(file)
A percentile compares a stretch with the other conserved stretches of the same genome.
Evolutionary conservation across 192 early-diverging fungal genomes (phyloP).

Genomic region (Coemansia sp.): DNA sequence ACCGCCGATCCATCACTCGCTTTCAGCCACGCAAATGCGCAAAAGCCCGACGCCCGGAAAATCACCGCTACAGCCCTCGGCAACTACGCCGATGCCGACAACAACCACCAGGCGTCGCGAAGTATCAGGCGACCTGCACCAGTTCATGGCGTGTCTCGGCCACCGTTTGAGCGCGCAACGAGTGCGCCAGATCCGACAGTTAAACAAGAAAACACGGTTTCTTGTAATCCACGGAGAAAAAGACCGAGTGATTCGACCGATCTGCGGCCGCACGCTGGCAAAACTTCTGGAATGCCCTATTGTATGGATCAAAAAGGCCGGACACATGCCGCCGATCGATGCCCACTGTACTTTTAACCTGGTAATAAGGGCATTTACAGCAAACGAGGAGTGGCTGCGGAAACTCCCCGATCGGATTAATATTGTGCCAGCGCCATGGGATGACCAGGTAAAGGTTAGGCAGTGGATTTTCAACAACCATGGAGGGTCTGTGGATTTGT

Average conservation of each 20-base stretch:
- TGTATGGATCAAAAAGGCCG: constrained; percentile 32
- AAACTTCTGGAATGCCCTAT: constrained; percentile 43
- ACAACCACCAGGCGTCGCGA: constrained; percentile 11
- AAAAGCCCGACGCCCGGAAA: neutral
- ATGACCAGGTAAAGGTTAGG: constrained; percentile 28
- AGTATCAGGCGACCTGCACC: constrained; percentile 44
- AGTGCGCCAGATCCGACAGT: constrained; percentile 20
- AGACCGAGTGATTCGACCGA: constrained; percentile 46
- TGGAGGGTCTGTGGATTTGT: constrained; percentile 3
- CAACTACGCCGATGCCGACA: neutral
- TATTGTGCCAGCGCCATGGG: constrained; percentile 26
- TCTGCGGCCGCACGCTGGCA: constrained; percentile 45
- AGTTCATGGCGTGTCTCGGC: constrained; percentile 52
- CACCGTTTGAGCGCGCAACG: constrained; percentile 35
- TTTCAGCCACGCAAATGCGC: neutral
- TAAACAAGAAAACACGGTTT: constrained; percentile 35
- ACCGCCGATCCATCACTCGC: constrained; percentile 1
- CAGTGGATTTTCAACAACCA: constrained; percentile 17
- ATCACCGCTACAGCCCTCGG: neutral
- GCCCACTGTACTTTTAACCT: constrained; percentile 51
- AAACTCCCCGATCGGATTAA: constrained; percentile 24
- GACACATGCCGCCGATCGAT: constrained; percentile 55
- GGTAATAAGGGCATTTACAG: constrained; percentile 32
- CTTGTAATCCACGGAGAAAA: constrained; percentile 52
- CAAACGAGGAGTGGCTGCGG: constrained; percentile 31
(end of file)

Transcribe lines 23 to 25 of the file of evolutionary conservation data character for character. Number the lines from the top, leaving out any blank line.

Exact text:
- ATCACCGCTACAGCCCTCGG: neutral
- GCCCACTGTACTTTTAACCT: constrained; percentile 51
- AAACTCCCCGATCGGATTAA: constrained; percentile 24